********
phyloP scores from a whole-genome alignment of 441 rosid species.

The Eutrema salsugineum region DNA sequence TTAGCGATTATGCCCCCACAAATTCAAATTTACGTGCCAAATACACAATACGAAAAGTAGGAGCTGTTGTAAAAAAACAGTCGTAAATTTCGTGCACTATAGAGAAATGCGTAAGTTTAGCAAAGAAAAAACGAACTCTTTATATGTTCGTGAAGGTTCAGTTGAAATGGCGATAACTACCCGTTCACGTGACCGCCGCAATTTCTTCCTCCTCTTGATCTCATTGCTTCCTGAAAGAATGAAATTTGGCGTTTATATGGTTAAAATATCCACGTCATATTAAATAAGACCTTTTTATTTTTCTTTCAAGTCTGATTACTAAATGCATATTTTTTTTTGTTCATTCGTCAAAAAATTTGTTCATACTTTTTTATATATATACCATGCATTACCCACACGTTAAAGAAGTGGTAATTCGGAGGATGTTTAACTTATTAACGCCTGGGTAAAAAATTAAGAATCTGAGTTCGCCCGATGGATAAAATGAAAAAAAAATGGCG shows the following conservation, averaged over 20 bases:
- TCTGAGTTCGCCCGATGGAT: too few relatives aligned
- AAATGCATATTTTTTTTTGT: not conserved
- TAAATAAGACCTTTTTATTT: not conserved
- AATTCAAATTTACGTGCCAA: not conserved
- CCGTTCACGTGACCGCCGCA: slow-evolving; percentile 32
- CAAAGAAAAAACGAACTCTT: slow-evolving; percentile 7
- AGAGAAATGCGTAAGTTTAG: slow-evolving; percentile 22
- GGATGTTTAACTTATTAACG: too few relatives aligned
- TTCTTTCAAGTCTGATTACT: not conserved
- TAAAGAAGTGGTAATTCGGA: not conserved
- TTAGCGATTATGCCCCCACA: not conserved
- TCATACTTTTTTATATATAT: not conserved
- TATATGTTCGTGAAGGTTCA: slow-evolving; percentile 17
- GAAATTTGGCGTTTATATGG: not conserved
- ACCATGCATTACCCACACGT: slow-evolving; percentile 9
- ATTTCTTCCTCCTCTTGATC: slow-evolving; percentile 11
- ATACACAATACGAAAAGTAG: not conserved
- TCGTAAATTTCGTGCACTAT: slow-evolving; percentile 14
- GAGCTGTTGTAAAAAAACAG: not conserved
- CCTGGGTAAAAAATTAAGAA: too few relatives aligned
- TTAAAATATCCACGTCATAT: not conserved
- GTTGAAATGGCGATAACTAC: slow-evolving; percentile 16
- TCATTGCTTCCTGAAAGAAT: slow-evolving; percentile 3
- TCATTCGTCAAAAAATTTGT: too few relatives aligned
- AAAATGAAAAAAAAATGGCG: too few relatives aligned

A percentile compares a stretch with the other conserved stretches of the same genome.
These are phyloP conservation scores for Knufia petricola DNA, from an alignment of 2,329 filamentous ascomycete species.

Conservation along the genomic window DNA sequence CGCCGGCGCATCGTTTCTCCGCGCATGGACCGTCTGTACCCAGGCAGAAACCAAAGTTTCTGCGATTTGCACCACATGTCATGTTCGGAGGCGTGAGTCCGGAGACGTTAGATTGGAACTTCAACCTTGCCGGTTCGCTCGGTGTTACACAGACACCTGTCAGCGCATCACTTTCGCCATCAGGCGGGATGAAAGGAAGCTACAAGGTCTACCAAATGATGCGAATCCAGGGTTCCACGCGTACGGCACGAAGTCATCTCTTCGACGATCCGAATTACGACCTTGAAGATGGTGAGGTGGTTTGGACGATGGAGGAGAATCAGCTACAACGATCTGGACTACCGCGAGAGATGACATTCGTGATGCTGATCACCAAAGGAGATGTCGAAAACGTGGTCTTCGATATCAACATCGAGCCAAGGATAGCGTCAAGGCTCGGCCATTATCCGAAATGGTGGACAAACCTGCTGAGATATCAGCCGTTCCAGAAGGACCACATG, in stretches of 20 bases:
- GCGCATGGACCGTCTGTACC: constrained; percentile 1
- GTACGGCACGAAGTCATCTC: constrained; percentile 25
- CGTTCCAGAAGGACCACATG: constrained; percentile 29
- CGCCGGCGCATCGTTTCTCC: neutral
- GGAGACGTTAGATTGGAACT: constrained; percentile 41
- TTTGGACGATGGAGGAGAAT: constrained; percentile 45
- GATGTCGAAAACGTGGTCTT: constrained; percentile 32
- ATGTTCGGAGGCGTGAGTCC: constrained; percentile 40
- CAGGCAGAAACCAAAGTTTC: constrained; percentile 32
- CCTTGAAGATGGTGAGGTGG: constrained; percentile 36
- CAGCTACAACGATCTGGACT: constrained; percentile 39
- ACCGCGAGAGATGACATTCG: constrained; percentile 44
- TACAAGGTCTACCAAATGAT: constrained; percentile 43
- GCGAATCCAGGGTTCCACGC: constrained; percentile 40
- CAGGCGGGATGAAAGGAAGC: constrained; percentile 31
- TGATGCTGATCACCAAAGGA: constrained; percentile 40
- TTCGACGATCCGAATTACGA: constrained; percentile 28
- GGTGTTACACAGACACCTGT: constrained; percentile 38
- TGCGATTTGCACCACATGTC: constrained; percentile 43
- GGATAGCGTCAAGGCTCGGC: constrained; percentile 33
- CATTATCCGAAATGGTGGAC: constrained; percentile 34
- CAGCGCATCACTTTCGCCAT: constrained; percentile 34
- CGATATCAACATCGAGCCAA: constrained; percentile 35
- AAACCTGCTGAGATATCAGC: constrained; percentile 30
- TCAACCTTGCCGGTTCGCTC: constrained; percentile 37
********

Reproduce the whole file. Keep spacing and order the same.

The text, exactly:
phyloP scores from a whole-genome alignment of 441 rosid species.

The Eutrema salsugineum region DNA sequence TTAGCGATTATGCCCCCACAAATTCAAATTTACGTGCCAAATACACAATACGAAAAGTAGGAGCTGTTGTAAAAAAACAGTCGTAAATTTCGTGCACTATAGAGAAATGCGTAAGTTTAGCAAAGAAAAAACGAACTCTTTATATGTTCGTGAAGGTTCAGTTGAAATGGCGATAACTACCCGTTCACGTGACCGCCGCAATTTCTTCCTCCTCTTGATCTCATTGCTTCCTGAAAGAATGAAATTTGGCGTTTATATGGTTAAAATATCCACGTCATATTAAATAAGACCTTTTTATTTTTCTTTCAAGTCTGATTACTAAATGCATATTTTTTTTTGTTCATTCGTCAAAAAATTTGTTCATACTTTTTTATATATATACCATGCATTACCCACACGTTAAAGAAGTGGTAATTCGGAGGATGTTTAACTTATTAACGCCTGGGTAAAAAATTAAGAATCTGAGTTCGCCCGATGGATAAAATGAAAAAAAAATGGCG shows the following conservation, averaged over 20 bases:
- TCTGAGTTCGCCCGATGGAT: too few relatives aligned
- AAATGCATATTTTTTTTTGT: not conserved
- TAAATAAGACCTTTTTATTT: not conserved
- AATTCAAATTTACGTGCCAA: not conserved
- CCGTTCACGTGACCGCCGCA: slow-evolving; percentile 32
- CAAAGAAAAAACGAACTCTT: slow-evolving; percentile 7
- AGAGAAATGCGTAAGTTTAG: slow-evolving; percentile 22
- GGATGTTTAACTTATTAACG: too few relatives aligned
- TTCTTTCAAGTCTGATTACT: not conserved
- TAAAGAAGTGGTAATTCGGA: not conserved
- TTAGCGATTATGCCCCCACA: not conserved
- TCATACTTTTTTATATATAT: not conserved
- TATATGTTCGTGAAGGTTCA: slow-evolving; percentile 17
- GAAATTTGGCGTTTATATGG: not conserved
- ACCATGCATTACCCACACGT: slow-evolving; percentile 9
- ATTTCTTCCTCCTCTTGATC: slow-evolving; percentile 11
- ATACACAATACGAAAAGTAG: not conserved
- TCGTAAATTTCGTGCACTAT: slow-evolving; percentile 14
- GAGCTGTTGTAAAAAAACAG: not conserved
- CCTGGGTAAAAAATTAAGAA: too few relatives aligned
- TTAAAATATCCACGTCATAT: not conserved
- GTTGAAATGGCGATAACTAC: slow-evolving; percentile 16
- TCATTGCTTCCTGAAAGAAT: slow-evolving; percentile 3
- TCATTCGTCAAAAAATTTGT: too few relatives aligned
- AAAATGAAAAAAAAATGGCG: too few relatives aligned

A percentile compares a stretch with the other conserved stretches of the same genome.
These are phyloP conservation scores for Knufia petricola DNA, from an alignment of 2,329 filamentous ascomycete species.

Conservation along the genomic window DNA sequence CGCCGGCGCATCGTTTCTCCGCGCATGGACCGTCTGTACCCAGGCAGAAACCAAAGTTTCTGCGATTTGCACCACATGTCATGTTCGGAGGCGTGAGTCCGGAGACGTTAGATTGGAACTTCAACCTTGCCGGTTCGCTCGGTGTTACACAGACACCTGTCAGCGCATCACTTTCGCCATCAGGCGGGATGAAAGGAAGCTACAAGGTCTACCAAATGATGCGAATCCAGGGTTCCACGCGTACGGCACGAAGTCATCTCTTCGACGATCCGAATTACGACCTTGAAGATGGTGAGGTGGTTTGGACGATGGAGGAGAATCAGCTACAACGATCTGGACTACCGCGAGAGATGACATTCGTGATGCTGATCACCAAAGGAGATGTCGAAAACGTGGTCTTCGATATCAACATCGAGCCAAGGATAGCGTCAAGGCTCGGCCATTATCCGAAATGGTGGACAAACCTGCTGAGATATCAGCCGTTCCAGAAGGACCACATG, in stretches of 20 bases:
- GCGCATGGACCGTCTGTACC: constrained; percentile 1
- GTACGGCACGAAGTCATCTC: constrained; percentile 25
- CGTTCCAGAAGGACCACATG: constrained; percentile 29
- CGCCGGCGCATCGTTTCTCC: neutral
- GGAGACGTTAGATTGGAACT: constrained; percentile 41
- TTTGGACGATGGAGGAGAAT: constrained; percentile 45
- GATGTCGAAAACGTGGTCTT: constrained; percentile 32
- ATGTTCGGAGGCGTGAGTCC: constrained; percentile 40
- CAGGCAGAAACCAAAGTTTC: constrained; percentile 32
- CCTTGAAGATGGTGAGGTGG: constrained; percentile 36
- CAGCTACAACGATCTGGACT: constrained; percentile 39
- ACCGCGAGAGATGACATTCG: constrained; percentile 44
- TACAAGGTCTACCAAATGAT: constrained; percentile 43
- GCGAATCCAGGGTTCCACGC: constrained; percentile 40
- CAGGCGGGATGAAAGGAAGC: constrained; percentile 31
- TGATGCTGATCACCAAAGGA: constrained; percentile 40
- TTCGACGATCCGAATTACGA: constrained; percentile 28
- GGTGTTACACAGACACCTGT: constrained; percentile 38
- TGCGATTTGCACCACATGTC: constrained; percentile 43
- GGATAGCGTCAAGGCTCGGC: constrained; percentile 33
- CATTATCCGAAATGGTGGAC: constrained; percentile 34
- CAGCGCATCACTTTCGCCAT: constrained; percentile 34
- CGATATCAACATCGAGCCAA: constrained; percentile 35
- AAACCTGCTGAGATATCAGC: constrained; percentile 30
- TCAACCTTGCCGGTTCGCTC: constrained; percentile 37